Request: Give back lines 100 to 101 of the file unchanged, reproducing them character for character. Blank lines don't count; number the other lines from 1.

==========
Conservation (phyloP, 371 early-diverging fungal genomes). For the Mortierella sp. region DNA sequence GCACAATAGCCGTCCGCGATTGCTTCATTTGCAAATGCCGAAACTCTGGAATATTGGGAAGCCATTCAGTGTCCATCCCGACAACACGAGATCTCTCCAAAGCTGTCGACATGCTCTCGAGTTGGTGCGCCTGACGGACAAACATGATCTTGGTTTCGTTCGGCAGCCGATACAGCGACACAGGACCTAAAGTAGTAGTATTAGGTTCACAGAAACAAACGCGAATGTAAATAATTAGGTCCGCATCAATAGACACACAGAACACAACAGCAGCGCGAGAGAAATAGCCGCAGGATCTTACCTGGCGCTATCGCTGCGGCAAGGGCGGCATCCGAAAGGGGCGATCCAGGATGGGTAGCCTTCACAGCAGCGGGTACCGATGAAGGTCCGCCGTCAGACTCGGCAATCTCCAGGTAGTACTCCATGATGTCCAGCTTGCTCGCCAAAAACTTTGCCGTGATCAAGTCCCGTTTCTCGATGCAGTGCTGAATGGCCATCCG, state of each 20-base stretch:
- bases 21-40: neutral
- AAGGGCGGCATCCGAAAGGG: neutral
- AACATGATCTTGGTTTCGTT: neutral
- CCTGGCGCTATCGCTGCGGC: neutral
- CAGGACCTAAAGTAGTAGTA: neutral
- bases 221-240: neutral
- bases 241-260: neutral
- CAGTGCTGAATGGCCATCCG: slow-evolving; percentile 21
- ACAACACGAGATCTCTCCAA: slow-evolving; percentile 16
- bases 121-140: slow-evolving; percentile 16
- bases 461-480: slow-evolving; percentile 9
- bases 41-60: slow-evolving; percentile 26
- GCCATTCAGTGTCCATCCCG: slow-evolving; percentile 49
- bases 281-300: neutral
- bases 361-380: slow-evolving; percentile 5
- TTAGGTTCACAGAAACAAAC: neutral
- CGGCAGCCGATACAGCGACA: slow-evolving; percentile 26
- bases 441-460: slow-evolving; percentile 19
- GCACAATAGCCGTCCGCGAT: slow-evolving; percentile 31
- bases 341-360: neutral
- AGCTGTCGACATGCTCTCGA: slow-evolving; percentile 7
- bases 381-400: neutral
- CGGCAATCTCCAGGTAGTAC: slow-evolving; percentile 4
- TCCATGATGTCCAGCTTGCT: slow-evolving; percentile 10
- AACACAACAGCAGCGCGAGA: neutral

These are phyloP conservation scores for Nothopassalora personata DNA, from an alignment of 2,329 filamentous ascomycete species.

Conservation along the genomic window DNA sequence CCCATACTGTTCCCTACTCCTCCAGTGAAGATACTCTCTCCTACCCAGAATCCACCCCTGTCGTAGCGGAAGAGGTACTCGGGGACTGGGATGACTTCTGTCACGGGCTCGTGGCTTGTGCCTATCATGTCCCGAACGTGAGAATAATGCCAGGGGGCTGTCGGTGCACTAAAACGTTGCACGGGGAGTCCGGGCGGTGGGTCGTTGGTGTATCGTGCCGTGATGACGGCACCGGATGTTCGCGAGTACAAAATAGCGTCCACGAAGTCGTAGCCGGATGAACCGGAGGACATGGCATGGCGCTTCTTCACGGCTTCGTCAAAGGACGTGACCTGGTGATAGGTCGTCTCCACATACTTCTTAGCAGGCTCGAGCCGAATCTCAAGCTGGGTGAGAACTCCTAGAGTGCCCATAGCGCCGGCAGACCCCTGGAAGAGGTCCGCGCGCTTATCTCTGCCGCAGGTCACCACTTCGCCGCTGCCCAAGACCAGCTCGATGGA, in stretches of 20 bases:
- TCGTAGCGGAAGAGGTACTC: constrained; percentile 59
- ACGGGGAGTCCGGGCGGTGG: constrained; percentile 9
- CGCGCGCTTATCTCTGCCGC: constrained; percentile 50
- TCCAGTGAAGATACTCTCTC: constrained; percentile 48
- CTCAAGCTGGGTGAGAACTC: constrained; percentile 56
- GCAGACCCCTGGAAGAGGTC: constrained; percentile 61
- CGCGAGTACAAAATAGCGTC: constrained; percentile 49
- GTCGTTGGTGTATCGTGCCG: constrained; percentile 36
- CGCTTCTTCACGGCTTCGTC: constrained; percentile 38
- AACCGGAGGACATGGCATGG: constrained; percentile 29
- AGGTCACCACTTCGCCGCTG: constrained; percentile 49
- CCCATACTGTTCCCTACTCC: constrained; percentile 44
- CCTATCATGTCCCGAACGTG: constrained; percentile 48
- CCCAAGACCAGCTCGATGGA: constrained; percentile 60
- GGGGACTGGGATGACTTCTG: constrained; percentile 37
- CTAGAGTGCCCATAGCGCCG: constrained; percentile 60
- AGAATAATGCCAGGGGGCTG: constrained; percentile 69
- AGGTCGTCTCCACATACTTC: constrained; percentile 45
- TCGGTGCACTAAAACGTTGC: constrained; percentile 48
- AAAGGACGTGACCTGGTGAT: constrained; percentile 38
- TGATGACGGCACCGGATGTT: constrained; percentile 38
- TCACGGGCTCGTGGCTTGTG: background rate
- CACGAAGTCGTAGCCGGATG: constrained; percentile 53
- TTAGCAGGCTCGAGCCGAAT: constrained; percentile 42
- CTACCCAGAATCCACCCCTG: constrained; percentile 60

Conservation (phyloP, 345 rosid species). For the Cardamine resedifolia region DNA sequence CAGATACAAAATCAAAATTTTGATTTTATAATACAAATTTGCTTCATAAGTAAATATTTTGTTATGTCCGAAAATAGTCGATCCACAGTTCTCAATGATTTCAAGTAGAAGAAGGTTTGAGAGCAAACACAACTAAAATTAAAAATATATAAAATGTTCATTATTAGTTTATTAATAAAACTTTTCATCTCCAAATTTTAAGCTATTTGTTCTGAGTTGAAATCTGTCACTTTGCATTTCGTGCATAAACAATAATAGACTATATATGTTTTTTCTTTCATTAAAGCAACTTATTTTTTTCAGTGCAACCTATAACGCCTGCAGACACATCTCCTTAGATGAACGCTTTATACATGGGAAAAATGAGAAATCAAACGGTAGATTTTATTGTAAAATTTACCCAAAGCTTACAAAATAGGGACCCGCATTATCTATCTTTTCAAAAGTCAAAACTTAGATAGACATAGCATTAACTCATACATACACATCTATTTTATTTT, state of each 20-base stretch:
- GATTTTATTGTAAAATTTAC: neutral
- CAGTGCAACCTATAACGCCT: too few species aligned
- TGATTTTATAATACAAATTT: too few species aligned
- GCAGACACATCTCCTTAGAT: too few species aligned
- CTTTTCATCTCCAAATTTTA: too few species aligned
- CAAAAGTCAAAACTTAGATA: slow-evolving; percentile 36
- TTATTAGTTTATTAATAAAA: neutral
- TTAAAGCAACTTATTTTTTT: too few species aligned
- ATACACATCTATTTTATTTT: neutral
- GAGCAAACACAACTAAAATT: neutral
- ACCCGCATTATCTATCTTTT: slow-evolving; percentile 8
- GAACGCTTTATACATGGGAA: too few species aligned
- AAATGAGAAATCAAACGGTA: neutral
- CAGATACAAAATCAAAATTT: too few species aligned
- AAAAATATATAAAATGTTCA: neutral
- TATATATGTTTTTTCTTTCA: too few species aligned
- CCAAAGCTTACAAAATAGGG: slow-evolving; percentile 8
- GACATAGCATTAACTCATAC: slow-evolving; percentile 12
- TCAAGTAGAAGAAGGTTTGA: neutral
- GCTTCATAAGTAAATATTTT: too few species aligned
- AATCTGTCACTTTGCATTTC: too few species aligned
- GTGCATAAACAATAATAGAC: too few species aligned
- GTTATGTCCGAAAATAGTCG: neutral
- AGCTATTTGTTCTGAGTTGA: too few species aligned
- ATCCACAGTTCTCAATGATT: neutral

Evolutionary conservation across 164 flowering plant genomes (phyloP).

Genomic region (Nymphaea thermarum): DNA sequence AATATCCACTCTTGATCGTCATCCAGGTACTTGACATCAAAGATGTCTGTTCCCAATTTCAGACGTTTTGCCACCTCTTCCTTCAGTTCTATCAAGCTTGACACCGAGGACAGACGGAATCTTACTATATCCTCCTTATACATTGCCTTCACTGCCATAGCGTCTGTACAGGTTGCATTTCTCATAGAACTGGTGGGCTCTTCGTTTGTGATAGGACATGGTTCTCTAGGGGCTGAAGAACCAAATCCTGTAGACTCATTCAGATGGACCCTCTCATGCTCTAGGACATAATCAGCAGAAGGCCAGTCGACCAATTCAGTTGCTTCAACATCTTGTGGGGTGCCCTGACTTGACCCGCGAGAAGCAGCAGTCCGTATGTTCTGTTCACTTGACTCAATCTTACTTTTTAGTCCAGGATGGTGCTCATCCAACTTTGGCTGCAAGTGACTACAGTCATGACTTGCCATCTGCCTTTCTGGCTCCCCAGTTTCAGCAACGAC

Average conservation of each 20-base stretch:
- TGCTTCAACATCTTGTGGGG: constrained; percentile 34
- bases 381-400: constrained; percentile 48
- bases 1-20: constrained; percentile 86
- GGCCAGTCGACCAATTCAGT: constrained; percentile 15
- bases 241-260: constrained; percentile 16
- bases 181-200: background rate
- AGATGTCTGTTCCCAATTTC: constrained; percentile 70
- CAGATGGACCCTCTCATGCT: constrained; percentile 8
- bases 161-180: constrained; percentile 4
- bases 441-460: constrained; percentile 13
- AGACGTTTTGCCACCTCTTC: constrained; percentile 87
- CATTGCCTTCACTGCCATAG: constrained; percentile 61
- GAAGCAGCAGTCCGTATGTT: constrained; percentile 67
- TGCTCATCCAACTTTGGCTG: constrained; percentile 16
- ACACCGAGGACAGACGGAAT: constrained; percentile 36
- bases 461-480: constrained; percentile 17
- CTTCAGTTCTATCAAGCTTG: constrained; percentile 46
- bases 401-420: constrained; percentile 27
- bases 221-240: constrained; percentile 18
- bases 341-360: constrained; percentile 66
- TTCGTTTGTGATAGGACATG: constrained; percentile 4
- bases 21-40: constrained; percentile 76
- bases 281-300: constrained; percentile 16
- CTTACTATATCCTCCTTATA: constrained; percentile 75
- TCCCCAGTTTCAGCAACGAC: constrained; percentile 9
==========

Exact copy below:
- bases 401-420: constrained; percentile 27
- bases 221-240: constrained; percentile 18